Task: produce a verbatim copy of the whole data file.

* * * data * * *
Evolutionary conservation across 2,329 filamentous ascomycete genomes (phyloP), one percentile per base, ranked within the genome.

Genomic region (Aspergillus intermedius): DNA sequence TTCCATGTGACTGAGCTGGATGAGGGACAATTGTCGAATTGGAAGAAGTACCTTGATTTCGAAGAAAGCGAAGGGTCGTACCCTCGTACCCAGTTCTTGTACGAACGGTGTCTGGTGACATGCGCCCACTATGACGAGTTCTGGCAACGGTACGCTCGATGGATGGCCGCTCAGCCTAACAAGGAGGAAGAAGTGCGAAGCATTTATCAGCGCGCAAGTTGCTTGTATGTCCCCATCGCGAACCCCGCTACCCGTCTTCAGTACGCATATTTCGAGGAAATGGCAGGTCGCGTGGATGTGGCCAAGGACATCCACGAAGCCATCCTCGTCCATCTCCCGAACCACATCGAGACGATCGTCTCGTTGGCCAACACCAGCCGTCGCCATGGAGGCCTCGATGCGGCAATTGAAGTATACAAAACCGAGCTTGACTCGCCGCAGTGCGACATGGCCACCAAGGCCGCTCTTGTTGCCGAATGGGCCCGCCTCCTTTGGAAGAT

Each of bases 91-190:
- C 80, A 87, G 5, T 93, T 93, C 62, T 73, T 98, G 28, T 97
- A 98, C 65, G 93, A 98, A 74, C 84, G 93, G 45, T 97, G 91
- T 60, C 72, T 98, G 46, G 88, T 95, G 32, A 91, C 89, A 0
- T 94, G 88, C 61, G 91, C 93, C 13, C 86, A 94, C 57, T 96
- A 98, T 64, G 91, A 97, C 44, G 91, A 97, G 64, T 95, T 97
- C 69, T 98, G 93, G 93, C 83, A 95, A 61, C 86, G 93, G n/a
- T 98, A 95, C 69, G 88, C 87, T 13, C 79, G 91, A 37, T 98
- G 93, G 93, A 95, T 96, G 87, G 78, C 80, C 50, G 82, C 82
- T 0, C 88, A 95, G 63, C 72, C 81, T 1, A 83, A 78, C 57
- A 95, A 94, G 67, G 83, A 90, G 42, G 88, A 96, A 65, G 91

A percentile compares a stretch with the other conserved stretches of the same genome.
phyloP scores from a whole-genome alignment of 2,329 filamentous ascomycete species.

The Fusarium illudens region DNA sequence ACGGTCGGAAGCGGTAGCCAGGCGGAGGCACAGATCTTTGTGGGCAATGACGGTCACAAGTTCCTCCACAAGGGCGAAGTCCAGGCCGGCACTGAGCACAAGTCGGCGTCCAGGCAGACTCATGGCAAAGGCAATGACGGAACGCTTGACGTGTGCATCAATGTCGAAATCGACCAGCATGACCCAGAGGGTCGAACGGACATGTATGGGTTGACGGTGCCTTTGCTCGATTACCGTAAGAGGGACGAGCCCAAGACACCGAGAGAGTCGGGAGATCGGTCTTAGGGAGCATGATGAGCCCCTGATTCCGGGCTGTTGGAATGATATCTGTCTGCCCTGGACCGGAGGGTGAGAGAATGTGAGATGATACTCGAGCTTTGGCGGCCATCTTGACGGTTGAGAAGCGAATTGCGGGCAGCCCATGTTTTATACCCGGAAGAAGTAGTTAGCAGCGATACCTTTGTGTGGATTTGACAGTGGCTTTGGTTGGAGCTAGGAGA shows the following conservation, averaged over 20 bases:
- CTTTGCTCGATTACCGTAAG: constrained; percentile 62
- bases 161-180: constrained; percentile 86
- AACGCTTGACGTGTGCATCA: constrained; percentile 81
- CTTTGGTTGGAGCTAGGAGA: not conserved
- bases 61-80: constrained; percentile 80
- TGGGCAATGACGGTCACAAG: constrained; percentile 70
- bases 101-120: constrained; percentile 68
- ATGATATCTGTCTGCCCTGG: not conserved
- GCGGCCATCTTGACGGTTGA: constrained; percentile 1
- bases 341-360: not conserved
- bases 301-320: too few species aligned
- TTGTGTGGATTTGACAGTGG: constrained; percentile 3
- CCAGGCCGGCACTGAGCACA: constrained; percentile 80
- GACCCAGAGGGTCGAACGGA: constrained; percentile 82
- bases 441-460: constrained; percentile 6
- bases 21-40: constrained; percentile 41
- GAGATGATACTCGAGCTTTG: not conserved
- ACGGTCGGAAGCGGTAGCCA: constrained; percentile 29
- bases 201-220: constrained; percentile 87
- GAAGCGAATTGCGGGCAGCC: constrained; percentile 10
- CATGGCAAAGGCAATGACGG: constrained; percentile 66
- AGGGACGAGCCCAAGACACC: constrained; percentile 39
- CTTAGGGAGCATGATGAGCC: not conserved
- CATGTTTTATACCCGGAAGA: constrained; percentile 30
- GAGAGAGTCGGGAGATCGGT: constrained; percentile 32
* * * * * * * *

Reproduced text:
Evolutionary conservation across 2,329 filamentous ascomycete genomes (phyloP), one percentile per base, ranked within the genome.

Genomic region (Aspergillus intermedius): DNA sequence TTCCATGTGACTGAGCTGGATGAGGGACAATTGTCGAATTGGAAGAAGTACCTTGATTTCGAAGAAAGCGAAGGGTCGTACCCTCGTACCCAGTTCTTGTACGAACGGTGTCTGGTGACATGCGCCCACTATGACGAGTTCTGGCAACGGTACGCTCGATGGATGGCCGCTCAGCCTAACAAGGAGGAAGAAGTGCGAAGCATTTATCAGCGCGCAAGTTGCTTGTATGTCCCCATCGCGAACCCCGCTACCCGTCTTCAGTACGCATATTTCGAGGAAATGGCAGGTCGCGTGGATGTGGCCAAGGACATCCACGAAGCCATCCTCGTCCATCTCCCGAACCACATCGAGACGATCGTCTCGTTGGCCAACACCAGCCGTCGCCATGGAGGCCTCGATGCGGCAATTGAAGTATACAAAACCGAGCTTGACTCGCCGCAGTGCGACATGGCCACCAAGGCCGCTCTTGTTGCCGAATGGGCCCGCCTCCTTTGGAAGAT

Each of bases 91-190:
- C 80, A 87, G 5, T 93, T 93, C 62, T 73, T 98, G 28, T 97
- A 98, C 65, G 93, A 98, A 74, C 84, G 93, G 45, T 97, G 91
- T 60, C 72, T 98, G 46, G 88, T 95, G 32, A 91, C 89, A 0
- T 94, G 88, C 61, G 91, C 93, C 13, C 86, A 94, C 57, T 96
- A 98, T 64, G 91, A 97, C 44, G 91, A 97, G 64, T 95, T 97
- C 69, T 98, G 93, G 93, C 83, A 95, A 61, C 86, G 93, G n/a
- T 98, A 95, C 69, G 88, C 87, T 13, C 79, G 91, A 37, T 98
- G 93, G 93, A 95, T 96, G 87, G 78, C 80, C 50, G 82, C 82
- T 0, C 88, A 95, G 63, C 72, C 81, T 1, A 83, A 78, C 57
- A 95, A 94, G 67, G 83, A 90, G 42, G 88, A 96, A 65, G 91

A percentile compares a stretch with the other conserved stretches of the same genome.
phyloP scores from a whole-genome alignment of 2,329 filamentous ascomycete species.

The Fusarium illudens region DNA sequence ACGGTCGGAAGCGGTAGCCAGGCGGAGGCACAGATCTTTGTGGGCAATGACGGTCACAAGTTCCTCCACAAGGGCGAAGTCCAGGCCGGCACTGAGCACAAGTCGGCGTCCAGGCAGACTCATGGCAAAGGCAATGACGGAACGCTTGACGTGTGCATCAATGTCGAAATCGACCAGCATGACCCAGAGGGTCGAACGGACATGTATGGGTTGACGGTGCCTTTGCTCGATTACCGTAAGAGGGACGAGCCCAAGACACCGAGAGAGTCGGGAGATCGGTCTTAGGGAGCATGATGAGCCCCTGATTCCGGGCTGTTGGAATGATATCTGTCTGCCCTGGACCGGAGGGTGAGAGAATGTGAGATGATACTCGAGCTTTGGCGGCCATCTTGACGGTTGAGAAGCGAATTGCGGGCAGCCCATGTTTTATACCCGGAAGAAGTAGTTAGCAGCGATACCTTTGTGTGGATTTGACAGTGGCTTTGGTTGGAGCTAGGAGA shows the following conservation, averaged over 20 bases:
- CTTTGCTCGATTACCGTAAG: constrained; percentile 62
- bases 161-180: constrained; percentile 86
- AACGCTTGACGTGTGCATCA: constrained; percentile 81
- CTTTGGTTGGAGCTAGGAGA: not conserved
- bases 61-80: constrained; percentile 80
- TGGGCAATGACGGTCACAAG: constrained; percentile 70
- bases 101-120: constrained; percentile 68
- ATGATATCTGTCTGCCCTGG: not conserved
- GCGGCCATCTTGACGGTTGA: constrained; percentile 1
- bases 341-360: not conserved
- bases 301-320: too few species aligned
- TTGTGTGGATTTGACAGTGG: constrained; percentile 3
- CCAGGCCGGCACTGAGCACA: constrained; percentile 80
- GACCCAGAGGGTCGAACGGA: constrained; percentile 82
- bases 441-460: constrained; percentile 6
- bases 21-40: constrained; percentile 41
- GAGATGATACTCGAGCTTTG: not conserved
- ACGGTCGGAAGCGGTAGCCA: constrained; percentile 29
- bases 201-220: constrained; percentile 87
- GAAGCGAATTGCGGGCAGCC: constrained; percentile 10
- CATGGCAAAGGCAATGACGG: constrained; percentile 66
- AGGGACGAGCCCAAGACACC: constrained; percentile 39
- CTTAGGGAGCATGATGAGCC: not conserved
- CATGTTTTATACCCGGAAGA: constrained; percentile 30
- GAGAGAGTCGGGAGATCGGT: constrained; percentile 32